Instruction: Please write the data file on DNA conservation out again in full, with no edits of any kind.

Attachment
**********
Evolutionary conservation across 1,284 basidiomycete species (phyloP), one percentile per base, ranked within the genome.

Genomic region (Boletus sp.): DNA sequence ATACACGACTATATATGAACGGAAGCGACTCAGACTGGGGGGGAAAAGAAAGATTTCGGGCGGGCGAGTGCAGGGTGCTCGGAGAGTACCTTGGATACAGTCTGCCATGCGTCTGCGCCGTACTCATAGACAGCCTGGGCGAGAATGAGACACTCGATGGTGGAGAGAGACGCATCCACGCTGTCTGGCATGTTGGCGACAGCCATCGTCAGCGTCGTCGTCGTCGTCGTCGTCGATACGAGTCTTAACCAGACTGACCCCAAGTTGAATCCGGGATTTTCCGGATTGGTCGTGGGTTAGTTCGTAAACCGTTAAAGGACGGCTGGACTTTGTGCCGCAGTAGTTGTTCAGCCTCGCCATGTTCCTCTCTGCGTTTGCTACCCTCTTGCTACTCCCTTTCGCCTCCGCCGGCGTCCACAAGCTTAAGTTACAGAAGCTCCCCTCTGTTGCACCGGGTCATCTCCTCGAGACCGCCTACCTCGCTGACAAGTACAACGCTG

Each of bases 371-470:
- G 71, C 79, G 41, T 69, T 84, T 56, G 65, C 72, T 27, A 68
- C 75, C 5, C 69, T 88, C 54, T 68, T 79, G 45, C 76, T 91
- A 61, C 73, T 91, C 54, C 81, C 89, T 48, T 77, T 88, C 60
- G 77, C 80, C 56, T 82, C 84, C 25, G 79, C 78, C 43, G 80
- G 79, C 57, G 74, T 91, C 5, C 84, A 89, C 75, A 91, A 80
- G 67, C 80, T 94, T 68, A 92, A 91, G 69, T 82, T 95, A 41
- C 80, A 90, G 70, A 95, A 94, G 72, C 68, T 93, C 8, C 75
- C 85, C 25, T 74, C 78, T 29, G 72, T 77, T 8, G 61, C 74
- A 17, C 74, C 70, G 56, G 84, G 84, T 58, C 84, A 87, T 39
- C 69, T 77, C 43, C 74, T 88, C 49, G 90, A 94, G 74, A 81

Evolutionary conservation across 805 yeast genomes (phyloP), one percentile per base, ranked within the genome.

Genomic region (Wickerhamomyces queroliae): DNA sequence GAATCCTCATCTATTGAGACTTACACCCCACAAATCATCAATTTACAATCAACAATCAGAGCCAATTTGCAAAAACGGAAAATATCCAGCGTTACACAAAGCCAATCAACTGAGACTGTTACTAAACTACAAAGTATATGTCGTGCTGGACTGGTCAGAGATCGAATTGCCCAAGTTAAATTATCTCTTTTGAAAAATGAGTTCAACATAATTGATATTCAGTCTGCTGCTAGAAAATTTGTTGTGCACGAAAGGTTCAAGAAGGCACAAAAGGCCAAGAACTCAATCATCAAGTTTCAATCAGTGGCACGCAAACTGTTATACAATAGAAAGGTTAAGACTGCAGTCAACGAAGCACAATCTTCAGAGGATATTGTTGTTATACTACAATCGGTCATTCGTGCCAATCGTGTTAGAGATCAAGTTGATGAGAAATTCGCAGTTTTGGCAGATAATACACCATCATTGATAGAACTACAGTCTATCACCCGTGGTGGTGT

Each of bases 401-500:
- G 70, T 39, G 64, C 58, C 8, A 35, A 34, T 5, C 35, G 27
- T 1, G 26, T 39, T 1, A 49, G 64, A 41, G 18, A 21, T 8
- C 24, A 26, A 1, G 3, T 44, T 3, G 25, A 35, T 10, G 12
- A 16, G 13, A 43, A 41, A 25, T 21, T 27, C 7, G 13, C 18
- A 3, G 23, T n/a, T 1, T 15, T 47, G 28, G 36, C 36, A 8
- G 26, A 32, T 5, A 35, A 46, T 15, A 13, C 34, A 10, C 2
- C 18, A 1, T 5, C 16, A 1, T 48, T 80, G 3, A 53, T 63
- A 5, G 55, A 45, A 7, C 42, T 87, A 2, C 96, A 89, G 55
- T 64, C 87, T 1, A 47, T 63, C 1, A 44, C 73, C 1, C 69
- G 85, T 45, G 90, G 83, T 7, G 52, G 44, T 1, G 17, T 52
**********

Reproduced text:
Evolutionary conservation across 1,284 basidiomycete species (phyloP), one percentile per base, ranked within the genome.

Genomic region (Boletus sp.): DNA sequence ATACACGACTATATATGAACGGAAGCGACTCAGACTGGGGGGGAAAAGAAAGATTTCGGGCGGGCGAGTGCAGGGTGCTCGGAGAGTACCTTGGATACAGTCTGCCATGCGTCTGCGCCGTACTCATAGACAGCCTGGGCGAGAATGAGACACTCGATGGTGGAGAGAGACGCATCCACGCTGTCTGGCATGTTGGCGACAGCCATCGTCAGCGTCGTCGTCGTCGTCGTCGTCGATACGAGTCTTAACCAGACTGACCCCAAGTTGAATCCGGGATTTTCCGGATTGGTCGTGGGTTAGTTCGTAAACCGTTAAAGGACGGCTGGACTTTGTGCCGCAGTAGTTGTTCAGCCTCGCCATGTTCCTCTCTGCGTTTGCTACCCTCTTGCTACTCCCTTTCGCCTCCGCCGGCGTCCACAAGCTTAAGTTACAGAAGCTCCCCTCTGTTGCACCGGGTCATCTCCTCGAGACCGCCTACCTCGCTGACAAGTACAACGCTG

Each of bases 371-470:
- G 71, C 79, G 41, T 69, T 84, T 56, G 65, C 72, T 27, A 68
- C 75, C 5, C 69, T 88, C 54, T 68, T 79, G 45, C 76, T 91
- A 61, C 73, T 91, C 54, C 81, C 89, T 48, T 77, T 88, C 60
- G 77, C 80, C 56, T 82, C 84, C 25, G 79, C 78, C 43, G 80
- G 79, C 57, G 74, T 91, C 5, C 84, A 89, C 75, A 91, A 80
- G 67, C 80, T 94, T 68, A 92, A 91, G 69, T 82, T 95, A 41
- C 80, A 90, G 70, A 95, A 94, G 72, C 68, T 93, C 8, C 75
- C 85, C 25, T 74, C 78, T 29, G 72, T 77, T 8, G 61, C 74
- A 17, C 74, C 70, G 56, G 84, G 84, T 58, C 84, A 87, T 39
- C 69, T 77, C 43, C 74, T 88, C 49, G 90, A 94, G 74, A 81

Evolutionary conservation across 805 yeast genomes (phyloP), one percentile per base, ranked within the genome.

Genomic region (Wickerhamomyces queroliae): DNA sequence GAATCCTCATCTATTGAGACTTACACCCCACAAATCATCAATTTACAATCAACAATCAGAGCCAATTTGCAAAAACGGAAAATATCCAGCGTTACACAAAGCCAATCAACTGAGACTGTTACTAAACTACAAAGTATATGTCGTGCTGGACTGGTCAGAGATCGAATTGCCCAAGTTAAATTATCTCTTTTGAAAAATGAGTTCAACATAATTGATATTCAGTCTGCTGCTAGAAAATTTGTTGTGCACGAAAGGTTCAAGAAGGCACAAAAGGCCAAGAACTCAATCATCAAGTTTCAATCAGTGGCACGCAAACTGTTATACAATAGAAAGGTTAAGACTGCAGTCAACGAAGCACAATCTTCAGAGGATATTGTTGTTATACTACAATCGGTCATTCGTGCCAATCGTGTTAGAGATCAAGTTGATGAGAAATTCGCAGTTTTGGCAGATAATACACCATCATTGATAGAACTACAGTCTATCACCCGTGGTGGTGT

Each of bases 401-500:
- G 70, T 39, G 64, C 58, C 8, A 35, A 34, T 5, C 35, G 27
- T 1, G 26, T 39, T 1, A 49, G 64, A 41, G 18, A 21, T 8
- C 24, A 26, A 1, G 3, T 44, T 3, G 25, A 35, T 10, G 12
- A 16, G 13, A 43, A 41, A 25, T 21, T 27, C 7, G 13, C 18
- A 3, G 23, T n/a, T 1, T 15, T 47, G 28, G 36, C 36, A 8
- G 26, A 32, T 5, A 35, A 46, T 15, A 13, C 34, A 10, C 2
- C 18, A 1, T 5, C 16, A 1, T 48, T 80, G 3, A 53, T 63
- A 5, G 55, A 45, A 7, C 42, T 87, A 2, C 96, A 89, G 55
- T 64, C 87, T 1, A 47, T 63, C 1, A 44, C 73, C 1, C 69
- G 85, T 45, G 90, G 83, T 7, G 52, G 44, T 1, G 17, T 52